Going all Rhapsodic on Surfing- Part I

It is, too often, unclear to me if I actually wrote about some particular subject event, or just thought about the subject or event and talked about it enough, with enough different people (embellishing and polishing the story further with each retelling), that I have come to believe I wrote and then posted a written version to, yeah, this place, realsurfers.

The site is so basic, one page, really, and it’s kind of a struggle to scroll down. My fault. I could say I’m working on it. No, not yet.

I have written (more correctly, have a first draft, in Microsoft Word, of) a piece on surfers getting poetic about their attitude towards and the atmosphere around surfing. Surfers edit our memories, highlight and preserve the rare moments, discarding or ignoring the hold-downs and the awkward falls and the difficulties in the impact zone.

Unless the struggle is what you hold on to.

Let me think. Uh. Um. Yeah, I can remember my injuries, my near-panics. I don’t need to cough out something more foam than air after being slammed and rolled and bounced off a reef to recall the experience. So, yes, a little of that… along with the idealizing. Sure.

A pile of rocks is a pile of rocks unless… unless you give it a name or a purpose or pile them for some particular person or reason, or…

Okay, I scrolled down until it just got too overwhelming, so I will assume I haven’t written about this.

Reggie was talking to me about another surfer. I shouldn’t name him, but, since I am only telling the truth; Daniel. “Daniel.” “Daniel; the guy with the hat… claimed I yelled at him.” “Yeah.” “With the hat… on, in the water.” “That’s him.” “I told him no extra points for wearing the hat.” “You did.” “He claimed he wasn’t in my way; he was just ‘observing,’ from the shoulder.” “He did, he said that.” “I didn’t yell, Reggie.” “Your regular voice is like yelling.” “Sure. So, what about this… Daniel.”

“Daniel; he’s a poet.” “Oh?” “Yeah, he writes little poems, gives them to women… surfers, women surfers; says, ‘I wrote this for you.'” “Oh. So, um, how do they, women surfers, how do they… take this… poetry?” “I’m not sure; but he also stacks rocks and says, ‘I stacked these… for you.'”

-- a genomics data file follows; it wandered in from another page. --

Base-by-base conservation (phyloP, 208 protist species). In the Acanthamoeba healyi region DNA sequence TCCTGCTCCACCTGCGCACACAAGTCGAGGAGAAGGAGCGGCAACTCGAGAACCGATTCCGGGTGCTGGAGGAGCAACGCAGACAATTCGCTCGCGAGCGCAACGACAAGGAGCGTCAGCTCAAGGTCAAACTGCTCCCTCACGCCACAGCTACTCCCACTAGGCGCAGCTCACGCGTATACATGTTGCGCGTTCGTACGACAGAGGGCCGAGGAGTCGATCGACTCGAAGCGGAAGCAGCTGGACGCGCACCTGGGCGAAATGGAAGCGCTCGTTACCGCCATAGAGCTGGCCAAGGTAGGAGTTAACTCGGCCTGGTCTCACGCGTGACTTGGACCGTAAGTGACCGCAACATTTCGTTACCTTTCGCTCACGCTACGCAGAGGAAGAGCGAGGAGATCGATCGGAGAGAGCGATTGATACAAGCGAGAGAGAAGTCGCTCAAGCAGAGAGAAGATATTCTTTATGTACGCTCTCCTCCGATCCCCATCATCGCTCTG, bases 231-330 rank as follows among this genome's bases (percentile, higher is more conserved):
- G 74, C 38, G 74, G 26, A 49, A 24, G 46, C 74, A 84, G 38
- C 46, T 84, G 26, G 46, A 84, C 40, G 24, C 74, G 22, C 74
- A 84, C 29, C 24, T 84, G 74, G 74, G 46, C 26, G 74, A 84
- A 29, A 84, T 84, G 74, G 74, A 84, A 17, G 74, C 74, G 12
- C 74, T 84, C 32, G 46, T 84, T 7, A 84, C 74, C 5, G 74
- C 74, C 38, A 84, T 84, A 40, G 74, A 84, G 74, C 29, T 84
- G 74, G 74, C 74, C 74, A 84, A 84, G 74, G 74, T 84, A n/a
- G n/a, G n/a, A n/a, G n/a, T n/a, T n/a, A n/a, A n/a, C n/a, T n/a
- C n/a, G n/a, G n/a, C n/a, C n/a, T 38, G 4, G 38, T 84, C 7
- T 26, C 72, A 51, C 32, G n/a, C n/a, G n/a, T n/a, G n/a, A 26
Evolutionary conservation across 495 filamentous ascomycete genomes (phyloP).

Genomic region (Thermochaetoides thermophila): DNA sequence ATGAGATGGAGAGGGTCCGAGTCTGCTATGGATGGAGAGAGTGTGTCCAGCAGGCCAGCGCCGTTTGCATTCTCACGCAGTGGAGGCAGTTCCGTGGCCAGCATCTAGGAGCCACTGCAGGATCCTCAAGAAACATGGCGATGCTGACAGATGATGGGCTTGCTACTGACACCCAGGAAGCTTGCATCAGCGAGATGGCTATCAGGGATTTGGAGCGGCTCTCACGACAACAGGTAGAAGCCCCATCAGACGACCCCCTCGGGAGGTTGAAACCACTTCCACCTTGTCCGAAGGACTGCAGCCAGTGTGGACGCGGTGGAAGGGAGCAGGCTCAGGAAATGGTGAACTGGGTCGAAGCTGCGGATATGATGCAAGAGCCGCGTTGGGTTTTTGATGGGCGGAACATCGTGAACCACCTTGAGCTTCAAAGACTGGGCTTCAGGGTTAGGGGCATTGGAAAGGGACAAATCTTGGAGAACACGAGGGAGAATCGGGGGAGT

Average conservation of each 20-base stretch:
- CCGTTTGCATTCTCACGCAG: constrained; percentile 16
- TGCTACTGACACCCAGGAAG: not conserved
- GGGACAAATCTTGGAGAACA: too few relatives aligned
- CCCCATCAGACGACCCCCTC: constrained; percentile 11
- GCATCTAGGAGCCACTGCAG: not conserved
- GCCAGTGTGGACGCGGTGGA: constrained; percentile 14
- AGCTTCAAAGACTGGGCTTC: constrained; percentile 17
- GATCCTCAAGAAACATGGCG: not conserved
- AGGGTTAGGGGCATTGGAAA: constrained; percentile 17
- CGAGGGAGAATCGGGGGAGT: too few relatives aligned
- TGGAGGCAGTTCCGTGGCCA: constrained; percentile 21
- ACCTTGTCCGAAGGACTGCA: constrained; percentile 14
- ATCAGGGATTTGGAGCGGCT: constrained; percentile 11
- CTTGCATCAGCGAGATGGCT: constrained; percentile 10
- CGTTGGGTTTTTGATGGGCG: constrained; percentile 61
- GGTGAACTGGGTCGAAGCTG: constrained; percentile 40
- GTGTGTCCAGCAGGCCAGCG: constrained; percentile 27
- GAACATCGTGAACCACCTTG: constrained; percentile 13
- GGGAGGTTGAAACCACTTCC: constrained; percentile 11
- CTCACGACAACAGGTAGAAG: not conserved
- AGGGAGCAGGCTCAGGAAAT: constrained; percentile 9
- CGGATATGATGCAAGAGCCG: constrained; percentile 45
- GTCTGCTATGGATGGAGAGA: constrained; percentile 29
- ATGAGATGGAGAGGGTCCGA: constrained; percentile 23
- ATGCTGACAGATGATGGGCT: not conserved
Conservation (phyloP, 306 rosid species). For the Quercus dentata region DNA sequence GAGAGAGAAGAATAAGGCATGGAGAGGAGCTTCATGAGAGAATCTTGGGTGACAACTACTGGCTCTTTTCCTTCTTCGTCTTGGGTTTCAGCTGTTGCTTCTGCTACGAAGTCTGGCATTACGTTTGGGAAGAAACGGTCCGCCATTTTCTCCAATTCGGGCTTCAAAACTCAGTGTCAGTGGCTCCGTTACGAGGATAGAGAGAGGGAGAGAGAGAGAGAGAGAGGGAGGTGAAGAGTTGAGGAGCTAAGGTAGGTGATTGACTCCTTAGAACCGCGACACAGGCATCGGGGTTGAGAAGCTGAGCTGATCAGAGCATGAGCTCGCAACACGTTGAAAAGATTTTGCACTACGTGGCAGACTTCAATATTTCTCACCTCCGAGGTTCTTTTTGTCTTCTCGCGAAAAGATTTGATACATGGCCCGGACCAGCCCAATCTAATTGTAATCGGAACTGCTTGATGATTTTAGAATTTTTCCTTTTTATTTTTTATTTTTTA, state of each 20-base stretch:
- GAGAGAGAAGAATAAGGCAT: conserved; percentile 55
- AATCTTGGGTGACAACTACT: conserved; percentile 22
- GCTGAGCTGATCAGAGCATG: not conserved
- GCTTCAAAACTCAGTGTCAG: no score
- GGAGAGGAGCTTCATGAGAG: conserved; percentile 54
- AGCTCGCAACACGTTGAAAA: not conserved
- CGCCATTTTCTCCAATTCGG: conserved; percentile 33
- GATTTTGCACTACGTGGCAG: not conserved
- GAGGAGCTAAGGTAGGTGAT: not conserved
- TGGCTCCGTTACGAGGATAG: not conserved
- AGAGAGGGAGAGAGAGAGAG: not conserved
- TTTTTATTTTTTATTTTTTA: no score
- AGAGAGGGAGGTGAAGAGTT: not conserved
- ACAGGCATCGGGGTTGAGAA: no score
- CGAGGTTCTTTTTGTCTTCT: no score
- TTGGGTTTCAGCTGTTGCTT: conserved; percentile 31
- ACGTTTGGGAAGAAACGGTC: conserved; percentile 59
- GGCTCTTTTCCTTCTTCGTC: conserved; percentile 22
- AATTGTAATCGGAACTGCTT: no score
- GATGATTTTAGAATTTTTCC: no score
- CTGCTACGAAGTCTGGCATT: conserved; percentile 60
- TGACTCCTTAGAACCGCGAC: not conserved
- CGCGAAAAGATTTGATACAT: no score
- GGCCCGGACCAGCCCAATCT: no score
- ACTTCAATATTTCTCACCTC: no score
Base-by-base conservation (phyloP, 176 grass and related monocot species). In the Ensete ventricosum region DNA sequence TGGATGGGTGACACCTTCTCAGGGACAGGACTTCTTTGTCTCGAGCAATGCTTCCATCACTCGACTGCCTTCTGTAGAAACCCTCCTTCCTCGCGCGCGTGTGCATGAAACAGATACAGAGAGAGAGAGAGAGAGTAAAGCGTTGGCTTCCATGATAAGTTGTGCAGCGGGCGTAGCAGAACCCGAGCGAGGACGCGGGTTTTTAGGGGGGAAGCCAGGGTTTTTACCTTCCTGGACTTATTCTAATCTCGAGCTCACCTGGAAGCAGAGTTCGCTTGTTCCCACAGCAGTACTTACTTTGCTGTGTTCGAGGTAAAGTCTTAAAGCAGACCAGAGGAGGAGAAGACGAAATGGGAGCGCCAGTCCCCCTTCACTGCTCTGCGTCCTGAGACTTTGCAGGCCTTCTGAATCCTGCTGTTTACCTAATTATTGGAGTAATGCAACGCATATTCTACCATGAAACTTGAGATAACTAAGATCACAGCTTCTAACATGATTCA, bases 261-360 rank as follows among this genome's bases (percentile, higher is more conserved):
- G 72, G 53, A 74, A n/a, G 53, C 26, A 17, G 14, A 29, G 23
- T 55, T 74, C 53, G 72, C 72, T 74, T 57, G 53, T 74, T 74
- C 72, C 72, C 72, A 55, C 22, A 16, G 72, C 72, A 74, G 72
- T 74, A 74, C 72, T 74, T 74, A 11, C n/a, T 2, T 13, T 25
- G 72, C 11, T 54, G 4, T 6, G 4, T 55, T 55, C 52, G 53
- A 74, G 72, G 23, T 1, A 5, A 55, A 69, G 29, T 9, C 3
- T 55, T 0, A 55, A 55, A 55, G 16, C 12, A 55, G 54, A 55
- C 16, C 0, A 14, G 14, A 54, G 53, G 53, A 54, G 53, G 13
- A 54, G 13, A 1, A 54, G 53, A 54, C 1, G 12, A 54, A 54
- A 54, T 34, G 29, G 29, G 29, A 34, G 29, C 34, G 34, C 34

“There’s a name for that.” “Yeah, it’s called hitting on chicks.” “No, the rocks. It’s, uh, damn, it’s the same name as… Australian surfer, back in the sixties, part of the Australian… when they went to the North Shore. Damn.” “I just call it a pile of rocks, but Daniel, he…” “I’m calling Keith. He’s a librarian; he’ll know.”

“Cairns. Yeah; Ian Cairns. Okay. Thanks, Keith. No, we’re working. I don’t know; buoys don’t look… okay.” “What’d he say?” “He said he had to go.” “No; about the rocks.” “Cairns. The rock stacks. Reggie; you write any… poetry?”

“I wrote one. ‘Here’s my story, you might think it’s funny…'” There’s another line. It’s kind of, um, bawdy; not that there’s anything, given the history of poetry, un-poetic about that. I can’t swear I have even the first line of Reggie’s poem right. It may not be an exact quote. As with the above dialogue, I may have taken a certain amount of… license. I wouldn’t say ‘poetic license,’ that would sound kind of pretentious.

If you want the second line of Reggie’s poem, ask him.

Still, here’s part of a song (song sounds less pretentious or fake high brow than poem) I wrote:

Don’t tell me you’re a poet, I saw you at the laundry; your costume in the dryer and your quarters keeping time…

There’s more; like six verses worth, stacked up, like rocks on a rocky beach, like… Hey, next time, Part II.

“SWAMIS” news: I’m somewhat adrift, waiting for Dru to finish re-formatting the manuscript, scheming on how to actually sell the thing. Yes, I have a couple of dream scenarios. It’s rather like the classic surfer thing: Mind-surfing the waves, timing the lulls, looking for a channel. Best to you.

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